end December 15th. After a three week
training period in Detroit the men will
travel all over the country speaking to
schools and civic groups to interest
young boys in the Fisher Body Coach
Contest. For further information please
call at the Bureau of Appointments
3528 Administration Building.
The Oneida Paper Products, Inc. has
openings for salesmen in New Haven,
Indianapolis, Milwaukee, Roanoke,
Memphis, New Orleans an Chicago.
For further information please3call at
the Bureau of Appointments 3528 Ad-
The Fresh Air Camp Clinic will be
held July 13, 8:00 p.m., at the camp on
Patterson Lake. Dr, Samuel Hartwell,
Michigan State Department of Health
will be the speaker.
Golf Instruction for Women: A new
golf class for women students who are
interested will be given on Tuesday and
Thursday evenings at 7:00 at the Wo-
men's Athletic Building beginning this
evening. Register at Barbour Gymna-
sium, Office 15.
String Teaching Conference, Hussey
Room, Michigan League. 9, Forum dis-
cussion. 9:45, Demonstration Clinic on
violin, viola, cello, and bass. 11, Con-
cert by the Stanley Quartet. 2, Dem-
onstration Clinic. Panel members: Ed-
win Hames, Hillsdale; Maurice Riley,
Ypsilanti; Bernard Silverstein, Detroit;
Anthony Whitmire, Gilbert Ross, Robert
Courte, Oliver Edel, Clyde Thompson
Emil Raab, University of Michigan.
Exercise and Posture Clinics: Exercise
and posture clinics for women students
who would like individual help In im-
proving their posture will be held in
the corrective room in Barbour Gymna-
~sum at the following hours: Monday
10:30 a.m., Thursday 1:30 p.m.
M. A. Candidates in History: Foreign
language examinations for the Master's
Degree in History will be given on Wed-
nesday, July 18, at 4:15 p.m., in 35 An-
gell Hall. Dictionaries may be used.
Students planning to meet thisure-
quirement during the current Summer
Session should leave their names at
the History Office, 2817 . Quad., not
later than July 12.
Seminar of Mathematical Statistics:
Thursday, July 12, from 4 to 6 p.m., in
Room 3201 Angell Hall. P. C. Cox and
R. W: Royston will be the speakers.
Algebra Seminar: Professor Emil Ar-
tin will speak on "Group Extensions" at
the meeting of the Algebra Seminar on
Thursday, July 12, at 3 p.m., in Room
3011 Angell Hall.
Mathematics Colloquium: Professor
Eberhaid Hopf, of the University of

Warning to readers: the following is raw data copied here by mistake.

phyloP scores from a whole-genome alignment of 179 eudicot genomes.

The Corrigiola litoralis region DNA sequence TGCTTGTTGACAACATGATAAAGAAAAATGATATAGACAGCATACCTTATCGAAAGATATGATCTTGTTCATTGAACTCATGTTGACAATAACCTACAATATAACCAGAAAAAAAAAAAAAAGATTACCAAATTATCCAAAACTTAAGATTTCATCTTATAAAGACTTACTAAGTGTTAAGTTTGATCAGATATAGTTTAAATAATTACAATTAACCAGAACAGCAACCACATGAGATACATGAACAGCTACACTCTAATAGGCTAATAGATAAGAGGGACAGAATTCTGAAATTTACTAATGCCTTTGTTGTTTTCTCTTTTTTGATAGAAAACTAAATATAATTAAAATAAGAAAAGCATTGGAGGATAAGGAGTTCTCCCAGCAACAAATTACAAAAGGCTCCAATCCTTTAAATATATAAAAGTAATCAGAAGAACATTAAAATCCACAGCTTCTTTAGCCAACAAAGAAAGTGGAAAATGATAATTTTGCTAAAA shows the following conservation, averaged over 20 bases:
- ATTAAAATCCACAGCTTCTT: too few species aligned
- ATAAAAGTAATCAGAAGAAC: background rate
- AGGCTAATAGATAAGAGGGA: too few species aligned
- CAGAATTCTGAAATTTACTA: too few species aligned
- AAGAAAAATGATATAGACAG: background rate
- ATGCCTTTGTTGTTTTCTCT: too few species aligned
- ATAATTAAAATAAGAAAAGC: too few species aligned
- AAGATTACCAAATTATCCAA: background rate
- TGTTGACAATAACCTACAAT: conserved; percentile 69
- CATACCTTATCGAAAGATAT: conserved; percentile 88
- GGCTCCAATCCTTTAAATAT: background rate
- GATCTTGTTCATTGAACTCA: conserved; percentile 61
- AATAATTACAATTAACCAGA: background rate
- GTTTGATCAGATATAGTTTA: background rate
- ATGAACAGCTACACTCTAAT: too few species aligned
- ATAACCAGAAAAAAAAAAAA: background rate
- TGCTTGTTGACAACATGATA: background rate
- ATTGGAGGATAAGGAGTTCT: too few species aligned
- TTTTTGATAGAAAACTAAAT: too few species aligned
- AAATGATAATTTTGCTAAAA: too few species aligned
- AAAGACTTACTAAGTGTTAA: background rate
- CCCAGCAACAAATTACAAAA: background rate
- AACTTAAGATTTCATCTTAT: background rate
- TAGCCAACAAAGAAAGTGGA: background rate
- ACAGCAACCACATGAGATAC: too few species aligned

Indiana, will speak on "Solutions of
Navier-Stokes Equations" on3Thursday,
July 12, at 4 p.m., in Room 3017 Angell
Hall. "The Mathematical Problem of
Turbulence" will be the subject of Pro-
fessor Hopf's talk on Friday, July 13,
at 2 p.m. in Room 3017 Angell Hall.
Lecture. "Current Attacks on Public
Education." Francis L. Bacon, Profes-
sor of Education, University of Califor-
nia, 4:00 p.m., Schorling Auditorium,
University High School.
Growth and Differentiation Sympos-
ium. "The Internal Factors Condition-
ing Differentiation in Plants." F. W.
Went,. Professor of Plant Physiology,
and Director, Earhart Plant Laboratory,
California Institute of Technology. 4:15
p.m., Auditorium, School of Public
Linguistic Program. Lecture, "Word-
Tone in Some African Languages." Wil-
liam E. Welmers, Visiting Assistant Pro-
fessor of German, Cornell University.
7:30 p.m., Rackham Amphitheater.
Rehabilitation of the Handicappe
Worker, a conference. Panel discussion:
"Psycho-Social and Economic Aspects."
9:00 a.m., Rackham Lecture Hall.
Panel discussion: "Employment and
Placement." 1:30 p.m., Rackham Lec-
Carillon Recital. Professor Percival
Price, University Carillonneur, 7:15-8:00
Le Cercle Francais will hold a meeting
tonight at 8:00 p.m. in the League.
President Don Norland will talk on his
experiences as a student in Grenoble.
All French-speaking students are In.
vited to attend.
Unitarian Students are invited to a
Tea in honor of Dr. Sidney Robins, mi
ister of the Ann Arbor Uitarian
Church from 1919 to 1929, at 4 p.m., the
First Unitarian Church, 1917 Washtenaw
International Center weekly tea, 4:30
to 6:00, at the Center, for all foreign
students and American friends.
Friday, July 13-
4:15 p.m., Interrelationships between
photoperiodism and thermoperiodicity.
F. W. Went, California Institute of
Department of Astronomy. Visitor
Night Friday, July 13, 8:30 p.m. Dr.
Otto Struve, Qhairman of the Depart-
ment of Astrohomy at the University
of California, will lecture on "The Evo-
lution of the Stars." After the lecture
in room1025 Angell Hall, the Students'
Observatory on the fifth floor will be
open for telescopic observation of the
Moon and Saturn, if the sky is clear, or
for inspection of the telescopes and
planetarium, if the sky is cloudy. Chil-
dren are welcomed, but must be ac-
companied by adults.
United States in the World Crisis lec-
ture. Willard L. Thorp, July 19.
Friday, July 13-
Rehabilitation of the Handicapped
Worker. Panel discussion: "Rehabilita-
tion Services and Programs." 9:00 a.m.,
Rackham Lecture Hall.
Graduate Student Mixer: Friday, July
13, 9-12 p.m., Assembly Hall, Rackham..
Adm. 25 cents.
University of Michigan Sailing Club:
Open meeting Thursday, July 11, 7:3
p.m:, room 3D (D), \ Union. Sho*
school by Poltis & Levin.
Education Conference and Exhibit,
July 16-20. Speech Conference, July
Huron River Hike. Meet at the League,
Sunday, July 15, at 1 p.m. Call Jack
To the Editor
Budget Cuts .
To the Editor:
W HEN THE Legislatue cuts ap-